Fun Cat Sailing Tours

Welcome to Fun Cat Sailing Tours the Catamaran if filled with fun, style and great experiences! Located in San Diego, California, the boat offers a variety of tours from Bachelorette Party fun to Whale Watching and Kayak Tours and they provide snacks and drinks on board as well. What makes the tours truly spectacular is the array of marine wild life seen on the beautiful seas as well as being on the water while the sun sets. From Sea Lions, Dolphins and Whales, this makes for a great view and an absolutely fun filled time. Owner of Fun Cat Sailing Tours is Captain Rod Jones, who has been in the sailing business for more than twenty five years. He owns two catamarans namely “Tigress” and “Wind Drum” and provides very friendly service. Give them a visit for a sailing adventure today.

Contender_sailing_dinghyWhat to Look Out For on Your Sailing Adventure

While sailing with Fun Cat, depending on the time of year, you will have the opportunity to view several different types of sea life. Fun Cat has the expertise and equipment to ensure you can get right up close to all of the marine life along the way. Some of the exciting sea life you might see on your Fun Cat cruise are:

  • Dolphins- The most commonly sighted dolphins are the common dolphin, bottlenose dolphin and Risso’s dolphin.
  • Common Dolphin- There is two types of Common Dolphin, both of which are medium-sized with adult dolphins ranging between six point two and eight point two feet. They can weigh between 80–235 kg (176–518 lb), although the range between 80–150 kg (180–330 lb) is more common. The male dolphins of this species are generally longer and heavier. The color pattern on their body is unusual. The back is dark and the belly is white, while on each side is an hourglass pattern colored light grey, yellow, or gold in front and dirty grey in back. They have long, thin rostra with up to 50–60 small, sharp, interlocking teeth on each side of each jaw.
  • Bottlenose Dolphin- There is also two types of Bottle nosed dolphin; the common bottlenose dolphin and the Indo-Pacific bottlenose dolphin. They typically live in groups of ten to thirty members called pods. The common bottlenose dolphin is found in most tropical to temperate oceans, and it has a grey color, with the shade of grey varying among populations, but it can be bluish-grey, brownish-grey, or even nearly black, and is often darker on the back from the rostrum to behind the dorsal fin.
  • Risso’s Dolphin- Risso’s dolphin has a relatively large front body and dorsal fin, while the latter tapers to a relatively narrow tail. The bulbous head has a vertical crease in front. Their infants are dorsally grey to brown and ventrally cream-colored, with a white anchor-shaped area between the pectorals and around the mouth. In older calves, the nonwhite areas darken to nearly black, and then lighten (except for the always dark dorsal fin). Older individuals appear mostly white.
  • Whales- The most commonly sighted whales are Fin Whales, Humpback whales and Gray Whales.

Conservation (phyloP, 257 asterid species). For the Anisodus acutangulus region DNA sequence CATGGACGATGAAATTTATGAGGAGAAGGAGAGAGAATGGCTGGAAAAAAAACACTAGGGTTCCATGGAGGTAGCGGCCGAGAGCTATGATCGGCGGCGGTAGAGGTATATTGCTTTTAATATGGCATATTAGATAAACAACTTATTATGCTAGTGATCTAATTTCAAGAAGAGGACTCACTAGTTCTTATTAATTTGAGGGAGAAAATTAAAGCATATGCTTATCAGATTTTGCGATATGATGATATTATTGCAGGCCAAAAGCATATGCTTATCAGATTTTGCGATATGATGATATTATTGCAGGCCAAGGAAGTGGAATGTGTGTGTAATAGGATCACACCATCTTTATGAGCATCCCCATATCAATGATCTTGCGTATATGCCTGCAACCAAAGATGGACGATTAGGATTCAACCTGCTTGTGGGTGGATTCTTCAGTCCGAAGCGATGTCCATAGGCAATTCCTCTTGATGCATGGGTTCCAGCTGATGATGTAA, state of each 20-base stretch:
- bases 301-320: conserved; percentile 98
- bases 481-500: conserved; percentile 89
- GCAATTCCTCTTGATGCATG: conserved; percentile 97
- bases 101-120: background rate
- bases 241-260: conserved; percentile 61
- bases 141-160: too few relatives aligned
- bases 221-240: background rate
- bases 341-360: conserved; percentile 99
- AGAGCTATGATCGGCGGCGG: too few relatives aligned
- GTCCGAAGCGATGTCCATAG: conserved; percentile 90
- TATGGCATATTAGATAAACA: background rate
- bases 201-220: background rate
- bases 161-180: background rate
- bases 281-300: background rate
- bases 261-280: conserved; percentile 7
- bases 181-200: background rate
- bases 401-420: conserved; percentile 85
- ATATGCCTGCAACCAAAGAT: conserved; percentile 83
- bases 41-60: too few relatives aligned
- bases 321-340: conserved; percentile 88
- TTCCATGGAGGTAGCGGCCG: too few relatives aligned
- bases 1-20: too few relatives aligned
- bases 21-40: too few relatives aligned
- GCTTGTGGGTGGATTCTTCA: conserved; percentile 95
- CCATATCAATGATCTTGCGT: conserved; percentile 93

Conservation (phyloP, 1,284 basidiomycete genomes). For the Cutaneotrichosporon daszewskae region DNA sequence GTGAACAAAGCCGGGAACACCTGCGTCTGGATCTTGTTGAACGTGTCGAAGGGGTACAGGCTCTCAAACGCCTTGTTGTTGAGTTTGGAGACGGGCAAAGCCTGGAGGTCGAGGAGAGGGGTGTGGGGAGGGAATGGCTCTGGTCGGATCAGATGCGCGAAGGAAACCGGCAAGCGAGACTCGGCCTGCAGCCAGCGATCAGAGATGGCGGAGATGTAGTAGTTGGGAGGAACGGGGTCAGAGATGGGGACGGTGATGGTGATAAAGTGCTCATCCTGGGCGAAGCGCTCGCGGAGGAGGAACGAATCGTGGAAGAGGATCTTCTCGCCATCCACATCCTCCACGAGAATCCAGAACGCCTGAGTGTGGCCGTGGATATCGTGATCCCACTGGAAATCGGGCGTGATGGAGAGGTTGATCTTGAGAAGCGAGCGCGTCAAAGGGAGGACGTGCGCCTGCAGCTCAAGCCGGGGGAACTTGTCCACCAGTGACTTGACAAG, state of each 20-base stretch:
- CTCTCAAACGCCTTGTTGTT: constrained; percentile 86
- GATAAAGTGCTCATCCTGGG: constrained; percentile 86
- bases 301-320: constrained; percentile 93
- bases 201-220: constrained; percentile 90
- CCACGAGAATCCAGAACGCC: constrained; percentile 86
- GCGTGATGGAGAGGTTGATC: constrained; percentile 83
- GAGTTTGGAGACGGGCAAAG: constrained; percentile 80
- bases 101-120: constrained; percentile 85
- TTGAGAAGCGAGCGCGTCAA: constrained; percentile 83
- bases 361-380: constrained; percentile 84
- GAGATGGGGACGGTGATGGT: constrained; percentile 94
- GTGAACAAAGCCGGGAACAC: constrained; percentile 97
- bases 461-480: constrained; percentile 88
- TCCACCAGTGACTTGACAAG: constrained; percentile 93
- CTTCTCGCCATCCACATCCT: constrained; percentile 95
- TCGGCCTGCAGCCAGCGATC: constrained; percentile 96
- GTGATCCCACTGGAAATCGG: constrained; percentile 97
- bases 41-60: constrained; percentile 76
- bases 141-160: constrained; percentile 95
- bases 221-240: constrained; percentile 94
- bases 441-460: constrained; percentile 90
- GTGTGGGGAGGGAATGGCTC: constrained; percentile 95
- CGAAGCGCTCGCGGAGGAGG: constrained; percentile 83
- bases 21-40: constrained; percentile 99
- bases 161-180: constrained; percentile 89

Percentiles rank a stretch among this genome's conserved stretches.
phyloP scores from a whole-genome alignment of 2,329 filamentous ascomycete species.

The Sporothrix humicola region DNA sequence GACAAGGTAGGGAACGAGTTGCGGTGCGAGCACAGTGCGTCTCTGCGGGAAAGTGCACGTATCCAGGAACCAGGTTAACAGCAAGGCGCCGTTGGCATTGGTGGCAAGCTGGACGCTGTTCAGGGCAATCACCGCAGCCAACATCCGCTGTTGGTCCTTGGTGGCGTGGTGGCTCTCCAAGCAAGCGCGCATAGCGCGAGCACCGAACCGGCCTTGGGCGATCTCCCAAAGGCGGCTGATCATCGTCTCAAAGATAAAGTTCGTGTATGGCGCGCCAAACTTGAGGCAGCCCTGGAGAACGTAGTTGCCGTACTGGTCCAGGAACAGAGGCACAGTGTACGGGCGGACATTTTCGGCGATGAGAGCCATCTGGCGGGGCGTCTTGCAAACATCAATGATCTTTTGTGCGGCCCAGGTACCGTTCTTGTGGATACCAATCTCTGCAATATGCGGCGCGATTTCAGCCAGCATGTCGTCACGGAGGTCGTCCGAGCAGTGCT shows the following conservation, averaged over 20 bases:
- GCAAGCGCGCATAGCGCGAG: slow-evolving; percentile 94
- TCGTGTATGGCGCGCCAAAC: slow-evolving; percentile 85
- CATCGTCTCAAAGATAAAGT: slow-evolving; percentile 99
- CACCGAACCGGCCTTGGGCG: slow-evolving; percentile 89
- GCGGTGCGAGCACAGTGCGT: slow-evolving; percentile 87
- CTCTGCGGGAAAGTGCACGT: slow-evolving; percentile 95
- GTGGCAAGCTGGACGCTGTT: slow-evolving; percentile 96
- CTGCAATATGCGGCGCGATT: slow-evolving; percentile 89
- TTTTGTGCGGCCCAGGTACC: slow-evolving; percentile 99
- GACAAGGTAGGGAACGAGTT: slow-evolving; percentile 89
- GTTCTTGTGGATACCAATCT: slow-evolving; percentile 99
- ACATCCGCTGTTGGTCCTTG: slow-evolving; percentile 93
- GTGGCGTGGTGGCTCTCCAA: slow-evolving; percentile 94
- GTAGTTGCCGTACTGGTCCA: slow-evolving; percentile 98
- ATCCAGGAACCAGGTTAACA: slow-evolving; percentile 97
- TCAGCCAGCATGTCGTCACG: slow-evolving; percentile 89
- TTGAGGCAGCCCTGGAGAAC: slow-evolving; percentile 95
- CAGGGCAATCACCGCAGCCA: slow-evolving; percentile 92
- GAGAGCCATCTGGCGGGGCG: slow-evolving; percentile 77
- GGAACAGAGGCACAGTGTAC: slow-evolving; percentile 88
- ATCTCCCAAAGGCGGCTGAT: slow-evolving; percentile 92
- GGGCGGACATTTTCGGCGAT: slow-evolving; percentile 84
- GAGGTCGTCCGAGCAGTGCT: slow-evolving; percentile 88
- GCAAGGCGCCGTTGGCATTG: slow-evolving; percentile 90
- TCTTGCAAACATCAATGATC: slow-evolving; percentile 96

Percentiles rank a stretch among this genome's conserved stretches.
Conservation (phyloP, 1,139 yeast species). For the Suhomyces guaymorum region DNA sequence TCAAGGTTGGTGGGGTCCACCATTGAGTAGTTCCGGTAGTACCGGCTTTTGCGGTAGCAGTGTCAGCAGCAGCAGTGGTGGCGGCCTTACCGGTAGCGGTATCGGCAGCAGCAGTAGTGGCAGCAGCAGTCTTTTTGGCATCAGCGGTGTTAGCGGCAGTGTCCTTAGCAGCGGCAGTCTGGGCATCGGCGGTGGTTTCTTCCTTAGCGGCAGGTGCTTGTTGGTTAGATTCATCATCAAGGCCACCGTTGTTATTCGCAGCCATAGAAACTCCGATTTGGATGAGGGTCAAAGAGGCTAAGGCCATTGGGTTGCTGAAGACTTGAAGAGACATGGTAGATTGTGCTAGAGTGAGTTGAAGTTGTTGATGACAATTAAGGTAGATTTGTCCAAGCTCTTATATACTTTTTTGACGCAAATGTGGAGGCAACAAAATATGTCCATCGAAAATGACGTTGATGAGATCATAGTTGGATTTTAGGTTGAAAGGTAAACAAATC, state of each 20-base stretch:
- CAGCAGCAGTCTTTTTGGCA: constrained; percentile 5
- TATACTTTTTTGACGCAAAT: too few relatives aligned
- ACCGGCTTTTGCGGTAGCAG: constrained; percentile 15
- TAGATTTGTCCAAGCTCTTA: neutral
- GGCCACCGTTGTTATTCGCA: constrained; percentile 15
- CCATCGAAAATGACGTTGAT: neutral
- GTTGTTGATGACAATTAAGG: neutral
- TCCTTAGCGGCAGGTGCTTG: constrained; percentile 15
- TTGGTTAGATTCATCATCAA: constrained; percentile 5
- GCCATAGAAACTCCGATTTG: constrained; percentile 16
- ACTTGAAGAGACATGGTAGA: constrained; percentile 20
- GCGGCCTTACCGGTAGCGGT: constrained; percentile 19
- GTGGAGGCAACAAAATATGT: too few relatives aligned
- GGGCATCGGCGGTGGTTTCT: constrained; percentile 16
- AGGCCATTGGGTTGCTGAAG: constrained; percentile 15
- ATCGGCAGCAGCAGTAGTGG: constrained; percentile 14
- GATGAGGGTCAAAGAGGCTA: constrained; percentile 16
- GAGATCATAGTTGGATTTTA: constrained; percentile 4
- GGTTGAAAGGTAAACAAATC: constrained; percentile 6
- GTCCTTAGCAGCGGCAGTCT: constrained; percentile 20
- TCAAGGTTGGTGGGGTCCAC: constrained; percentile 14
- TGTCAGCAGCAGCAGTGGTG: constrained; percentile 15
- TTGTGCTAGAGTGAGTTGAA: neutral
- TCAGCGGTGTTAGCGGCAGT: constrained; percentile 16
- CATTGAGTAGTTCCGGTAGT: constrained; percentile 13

• Fin Whales- The fin whales also called finback whale or razor back is the second largest species of whale after the blue whale. The fin whale’s body is long and slender and is colored brownish-grey with a paler underside. The fin whale is a large baleen whale that belongs to the cetacean order, which is composed of all species of whale, dolphin and porpoise.
  • Humpback Whales- Humpbacks can be identified by their stocky body, obvious hump, black dorsal coloring and elongated pectoral fins. The head and lower jaw are covered with knobs called tubercles, which are hair follicles and are characteristic of the species. Their tails are fluked and typically rise above the surface when diving. It also has wavy trailing edges.
  • Gray Whales- The gray whale is also known as the grey whale, gray back whale, Pacific gray whale, or California gray whale. They grew up to forty nine feet in length. The gray whale has a dark slate-grey colour and is covered by characteristic gray-white patterns, scars left by parasites which drop off in its cold feeding grounds. Individual whales are typically identified using photographs of their dorsal surface and matching the scars and patches associated with parasites that have fallen off the whale or are still attached. They have two blowholes on top of their head, which can create a distinctive V-shaped blow at the surface in calm wind conditions.
  • Californian Sea Lion -The Californian Sea Lion is one out of five in the sea lion species. It is sexually dimorphic, with the males being larger than females, and having a thicker neck and protruding crest. Differ in size, shape, and coloration between the sexes. Males are typically around seven point nine feet (7.9) long and weigh up to seven hundred and seventy pounds, while females are typically around five point nine feet (5.9) and weigh up to two hundred and twenty pounds. Females and juveniles have a tawny brown coat, although they may be temporarily light gray or silver after moulting. The coat of adult males can be anywhere from light brown to black, but is typically dark brown. The face of adult males may also be light tan in some areas. Pups have a black or dark brown pelage at birth. Although the species has a slender build, adult males have robust necks, chests, and shoulders. Adult males also have a protruding crest which gives them a “high, domed forehead”;[t is tufted with white hairs. They also have manes, which are less developed than those of adult male South American and Steller sea lions .Both sexes have long, narrow muzzles.
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